All this is likely to be due solely to salt reduction as other health risk factors such as obesity and consumption of alcohol had actually increased in the country during the same period.
So regardless of the uncertain ways in which sodium chloride affect blood pressure, we have some pretty convincing evidence that it does have a significant impact on HBP.
Much as it pains me to admit it, I have come across several studies which indicate reducing the consumption of alcohol has a significant impact on reducing HBP.
There may also be some additional linkages concerning the quantity of alcohol and the consumption pattern (infrequent, regular or excessive) – but regardless, apart from the initial tiny, positive effect of some arterial dilation after a small quantity of alcohol, continued drinking appears to be always associated with at least some aspects of HBP.
Several studies indicate that reducing the consumption of alcohol has a significant impact on reducing HBP. Photo: Bloomberg
This is a little surprising as the expected physiological response to alcohol is normally the dilation of arterial vessels which should reduce blood pressure.
However, it may be that the effort of removing alcohol from the blood, especially enzymatic processes such as the catalysation of ethanol into the more toxic acetaldehyde before final scrubbing via yet other enzymes, can provoke some inflammatory responses which lead to HBP.
If you are curious how alcohol is processed by the body, there is an earlier article about the Alcohol Dehydrogenase (ADH) and Aldehyde Dehydrogenase (ALDH) enzymes at Star2.com (goo.gl/t1fP7E).
This does cause me to sometimes regard my wine racks with a little ruefulness – but on a positive note, it does provide a valid reason (if I choose to use it) to not offer wines to friends as it would be impolite to damage their health.
To be sensible, although Finland indicates that salt may be a more significant risk factor for HBP, I am definitely not discounting alcohol as a risk factor either.
A recent paper suggests that sugar may play a significant role in HBP, especially for people who have developed some resistance to insulin – this would cover quite a large proportion of the population in the developed world.
In bodies with high insulin levels, it appears that sugars, in particular fructose, via a complex interaction, can affect the Renin-Angiotensin-Aldosterone System (RAAS) in the kidneys, causing the over-production of an octapeptide (a polypeptide that consists of eight amino acids) called angiotensin II.
The role of angiotensin II is primarily as a vasoactive peptide which causes small blood vessels (known as arterioles) to constrict, thereby increasing blood pressure.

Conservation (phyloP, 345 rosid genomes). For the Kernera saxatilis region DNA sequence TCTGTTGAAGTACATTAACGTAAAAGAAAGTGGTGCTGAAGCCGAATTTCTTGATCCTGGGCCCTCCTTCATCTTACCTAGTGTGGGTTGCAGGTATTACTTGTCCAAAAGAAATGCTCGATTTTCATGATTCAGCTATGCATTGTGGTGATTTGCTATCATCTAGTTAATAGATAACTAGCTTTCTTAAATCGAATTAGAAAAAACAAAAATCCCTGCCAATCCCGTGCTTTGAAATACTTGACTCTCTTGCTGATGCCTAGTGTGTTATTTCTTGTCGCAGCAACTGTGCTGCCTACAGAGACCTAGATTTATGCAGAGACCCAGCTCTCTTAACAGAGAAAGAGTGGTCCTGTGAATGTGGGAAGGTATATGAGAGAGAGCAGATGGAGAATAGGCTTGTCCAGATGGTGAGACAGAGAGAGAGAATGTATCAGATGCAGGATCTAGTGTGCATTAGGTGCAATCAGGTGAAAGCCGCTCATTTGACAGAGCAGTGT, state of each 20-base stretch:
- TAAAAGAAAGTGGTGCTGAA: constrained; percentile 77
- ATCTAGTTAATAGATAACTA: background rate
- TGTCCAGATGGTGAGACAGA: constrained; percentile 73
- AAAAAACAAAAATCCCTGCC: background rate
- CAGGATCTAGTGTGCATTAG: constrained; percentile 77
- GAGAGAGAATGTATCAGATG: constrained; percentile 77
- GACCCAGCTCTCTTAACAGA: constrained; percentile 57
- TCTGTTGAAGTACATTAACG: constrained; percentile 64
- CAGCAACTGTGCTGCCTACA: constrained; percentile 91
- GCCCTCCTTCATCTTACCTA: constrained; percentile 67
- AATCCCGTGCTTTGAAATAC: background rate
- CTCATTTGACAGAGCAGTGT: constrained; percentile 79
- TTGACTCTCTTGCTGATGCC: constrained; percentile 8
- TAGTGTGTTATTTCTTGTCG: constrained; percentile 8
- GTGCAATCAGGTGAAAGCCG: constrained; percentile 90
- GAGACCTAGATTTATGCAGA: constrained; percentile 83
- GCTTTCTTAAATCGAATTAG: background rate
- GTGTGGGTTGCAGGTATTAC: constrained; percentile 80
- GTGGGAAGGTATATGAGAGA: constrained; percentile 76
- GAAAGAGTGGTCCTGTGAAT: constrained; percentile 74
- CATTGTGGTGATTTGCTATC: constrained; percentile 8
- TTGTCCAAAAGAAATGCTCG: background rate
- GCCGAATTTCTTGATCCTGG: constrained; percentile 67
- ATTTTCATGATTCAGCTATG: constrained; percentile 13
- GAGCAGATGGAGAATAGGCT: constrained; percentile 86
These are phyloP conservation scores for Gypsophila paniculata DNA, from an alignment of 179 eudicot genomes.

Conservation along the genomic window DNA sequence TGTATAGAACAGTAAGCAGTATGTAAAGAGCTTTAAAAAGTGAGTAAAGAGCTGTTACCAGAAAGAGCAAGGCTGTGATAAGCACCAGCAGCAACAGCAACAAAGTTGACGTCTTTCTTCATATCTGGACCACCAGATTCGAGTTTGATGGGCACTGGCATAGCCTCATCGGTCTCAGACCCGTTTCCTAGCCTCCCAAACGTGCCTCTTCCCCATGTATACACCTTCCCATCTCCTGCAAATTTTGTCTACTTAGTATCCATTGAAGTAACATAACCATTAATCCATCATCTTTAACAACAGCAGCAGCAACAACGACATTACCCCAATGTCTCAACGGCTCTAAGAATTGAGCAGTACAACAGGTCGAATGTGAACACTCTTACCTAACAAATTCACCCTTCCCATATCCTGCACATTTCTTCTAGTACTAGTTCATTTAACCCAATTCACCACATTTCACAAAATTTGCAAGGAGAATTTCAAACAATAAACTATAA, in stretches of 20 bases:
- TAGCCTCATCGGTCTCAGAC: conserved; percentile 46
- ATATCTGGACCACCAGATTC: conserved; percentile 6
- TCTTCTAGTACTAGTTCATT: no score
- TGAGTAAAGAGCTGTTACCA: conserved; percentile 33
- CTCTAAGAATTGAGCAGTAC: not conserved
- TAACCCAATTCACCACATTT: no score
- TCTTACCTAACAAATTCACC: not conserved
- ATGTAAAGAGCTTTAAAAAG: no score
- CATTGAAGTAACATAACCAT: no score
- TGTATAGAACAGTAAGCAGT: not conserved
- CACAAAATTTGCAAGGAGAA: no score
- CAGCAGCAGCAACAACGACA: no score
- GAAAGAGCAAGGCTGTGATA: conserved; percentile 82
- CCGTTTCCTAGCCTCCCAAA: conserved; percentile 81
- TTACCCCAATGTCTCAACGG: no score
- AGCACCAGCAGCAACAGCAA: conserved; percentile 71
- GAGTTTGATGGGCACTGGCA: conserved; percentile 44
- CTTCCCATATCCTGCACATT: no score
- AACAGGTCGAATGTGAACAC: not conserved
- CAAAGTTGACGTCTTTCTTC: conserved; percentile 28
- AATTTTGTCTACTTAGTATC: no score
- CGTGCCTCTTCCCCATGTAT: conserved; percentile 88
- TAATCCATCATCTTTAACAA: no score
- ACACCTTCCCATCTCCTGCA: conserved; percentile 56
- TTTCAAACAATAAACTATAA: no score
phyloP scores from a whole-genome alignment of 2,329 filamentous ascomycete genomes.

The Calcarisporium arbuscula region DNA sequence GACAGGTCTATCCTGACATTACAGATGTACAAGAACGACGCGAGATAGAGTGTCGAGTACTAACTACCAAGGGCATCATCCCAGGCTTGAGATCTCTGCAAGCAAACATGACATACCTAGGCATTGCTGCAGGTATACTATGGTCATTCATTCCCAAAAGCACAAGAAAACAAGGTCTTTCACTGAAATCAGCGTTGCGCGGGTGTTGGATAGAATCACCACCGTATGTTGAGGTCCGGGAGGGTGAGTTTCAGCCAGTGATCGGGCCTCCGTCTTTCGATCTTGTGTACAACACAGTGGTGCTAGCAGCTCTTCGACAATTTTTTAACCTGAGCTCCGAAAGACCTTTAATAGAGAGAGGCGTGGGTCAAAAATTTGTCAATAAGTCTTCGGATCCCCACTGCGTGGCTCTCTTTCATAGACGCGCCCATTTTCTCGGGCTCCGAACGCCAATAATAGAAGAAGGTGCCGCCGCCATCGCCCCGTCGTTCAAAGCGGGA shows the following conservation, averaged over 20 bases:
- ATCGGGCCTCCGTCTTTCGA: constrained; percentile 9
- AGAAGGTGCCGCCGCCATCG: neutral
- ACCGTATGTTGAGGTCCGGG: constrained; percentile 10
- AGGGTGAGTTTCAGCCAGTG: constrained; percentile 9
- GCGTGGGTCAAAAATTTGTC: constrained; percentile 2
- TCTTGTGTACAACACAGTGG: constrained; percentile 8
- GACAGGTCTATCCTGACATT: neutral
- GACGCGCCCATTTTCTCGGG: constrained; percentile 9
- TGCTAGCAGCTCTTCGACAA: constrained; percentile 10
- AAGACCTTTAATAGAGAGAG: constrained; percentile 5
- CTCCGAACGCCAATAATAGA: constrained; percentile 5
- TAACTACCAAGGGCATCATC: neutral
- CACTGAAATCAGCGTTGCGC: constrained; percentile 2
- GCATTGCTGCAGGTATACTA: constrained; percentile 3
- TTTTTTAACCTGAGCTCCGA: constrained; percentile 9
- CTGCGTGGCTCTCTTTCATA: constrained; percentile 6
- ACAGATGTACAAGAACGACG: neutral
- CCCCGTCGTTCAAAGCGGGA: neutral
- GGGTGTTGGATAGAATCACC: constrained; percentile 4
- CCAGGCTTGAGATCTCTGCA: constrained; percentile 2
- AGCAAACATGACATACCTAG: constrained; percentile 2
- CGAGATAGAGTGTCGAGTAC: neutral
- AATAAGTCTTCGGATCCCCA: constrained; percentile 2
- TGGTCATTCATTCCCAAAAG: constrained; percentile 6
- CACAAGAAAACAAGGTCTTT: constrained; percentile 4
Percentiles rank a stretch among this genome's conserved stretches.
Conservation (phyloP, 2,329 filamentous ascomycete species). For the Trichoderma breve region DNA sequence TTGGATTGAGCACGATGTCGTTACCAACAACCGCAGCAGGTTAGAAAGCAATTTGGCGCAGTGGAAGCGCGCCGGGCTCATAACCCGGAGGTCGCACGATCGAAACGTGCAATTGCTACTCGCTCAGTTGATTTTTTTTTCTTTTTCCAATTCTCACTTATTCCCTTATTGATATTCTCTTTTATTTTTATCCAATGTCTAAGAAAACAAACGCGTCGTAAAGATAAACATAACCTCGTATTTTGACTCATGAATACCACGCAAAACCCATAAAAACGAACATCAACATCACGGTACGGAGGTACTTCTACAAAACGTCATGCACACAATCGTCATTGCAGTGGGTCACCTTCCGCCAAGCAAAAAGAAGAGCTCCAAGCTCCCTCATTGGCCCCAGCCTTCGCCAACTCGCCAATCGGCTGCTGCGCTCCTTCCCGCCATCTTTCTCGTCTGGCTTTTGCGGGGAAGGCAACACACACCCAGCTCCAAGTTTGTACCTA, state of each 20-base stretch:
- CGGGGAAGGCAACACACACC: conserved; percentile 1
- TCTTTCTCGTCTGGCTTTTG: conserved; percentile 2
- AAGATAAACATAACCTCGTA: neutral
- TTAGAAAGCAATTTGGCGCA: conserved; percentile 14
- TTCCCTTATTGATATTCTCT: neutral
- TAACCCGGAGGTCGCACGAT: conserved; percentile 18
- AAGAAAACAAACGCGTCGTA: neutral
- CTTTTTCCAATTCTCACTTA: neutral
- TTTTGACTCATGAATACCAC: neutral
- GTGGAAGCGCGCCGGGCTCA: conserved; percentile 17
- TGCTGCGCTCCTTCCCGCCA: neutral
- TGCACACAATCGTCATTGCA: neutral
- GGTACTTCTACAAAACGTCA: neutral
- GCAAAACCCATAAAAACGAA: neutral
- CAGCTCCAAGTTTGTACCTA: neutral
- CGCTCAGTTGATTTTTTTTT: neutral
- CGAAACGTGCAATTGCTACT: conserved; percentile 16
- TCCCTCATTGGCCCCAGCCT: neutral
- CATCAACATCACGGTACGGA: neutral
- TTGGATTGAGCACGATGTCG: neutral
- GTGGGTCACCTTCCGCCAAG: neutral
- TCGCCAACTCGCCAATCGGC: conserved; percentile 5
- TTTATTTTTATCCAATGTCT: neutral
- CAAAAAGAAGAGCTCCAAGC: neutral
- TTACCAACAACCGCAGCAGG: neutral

A recent study claims that the impact of sugar on blood pressure is more significant than the impact of salt. Photo: AFP/Istock
The US paper, published in July 2016, claims that the impact of sugar on blood pressure is more significant than the impact of salt.
It also curiously suggests that a diet high in salt may help improve the uptake of glucose in bodies with insulin resistance by provoking an increase in the GLUT-1 and GLUT-4 proteins (GLUT stands for GLUcose Transporters) – these proteins help to scrub glucose from blood.
This theory may or may not be a valid addition to the existing advice that consumption of sugar leads to HBP due to its effect on obesity – a lot will depend on new research.
Over-consumption of high-calorie foods of any kind generally leads to obesity – and obesity is strongly linked with HBP.
The principal reason is obvious – a higher body mass needs more blood vessels to service more (fat) tissue, resulting in the heart having to pump harder to cover the increased areas of the body.
Additionally, there may be a vicious circle effect as fat-based substances are likely to clog up the arteries, especially when they are damaged by HBP – and this constriction of the blood vessels in turn requires the heart to pump even harder.
* Don’t forget stress
Stress is one of the more significant internal causes of HBP. A body under stress will be over-producing hormones such as adrenaline and cortisol – adrenaline directly causes an increase in the heart rate and blood pressure as it primes the body for physical action, while cortisol increases blood sugar and prevents cells from losing sodium, again in anticipation of some demanding exigency.
Prolonged exposure to stress can cause a body to become desensitised to insulin due to long periods of high glucose levels – and the increased heart rate and blood pressure may eventually damage arterial walls.
Damaged arterial walls are usually plugged by a fat-based plaque known as atheroma and if this is not checked, it will lead directly to arteriosclerosis and further HBP.
* Other factors
Some other factors which cause HBP are kidney disease (which affect the body’s ability to remove excess water from blood), pregnancy (for obvious reasons), and deleterious compounds such as cigarette smoke, environmental pollutants, trans-fats, cooking by-products, recreational drugs, et cetera (due to their ability to damage organs and affect the heart rate, hormone production, and other body functions).
Highly significant too would be genetics where lifestyle changes would not be effective in reducing HBP.
Another factor is also the lack of exercise – this may be because exercise helps the body to reduce fat and improve muscle tone and not doing enough exercise is a contributory cause of obesity and poor blood circulation.
There will be some notes about the options for managing risk factors leading to HBP and some odd facts in the next section.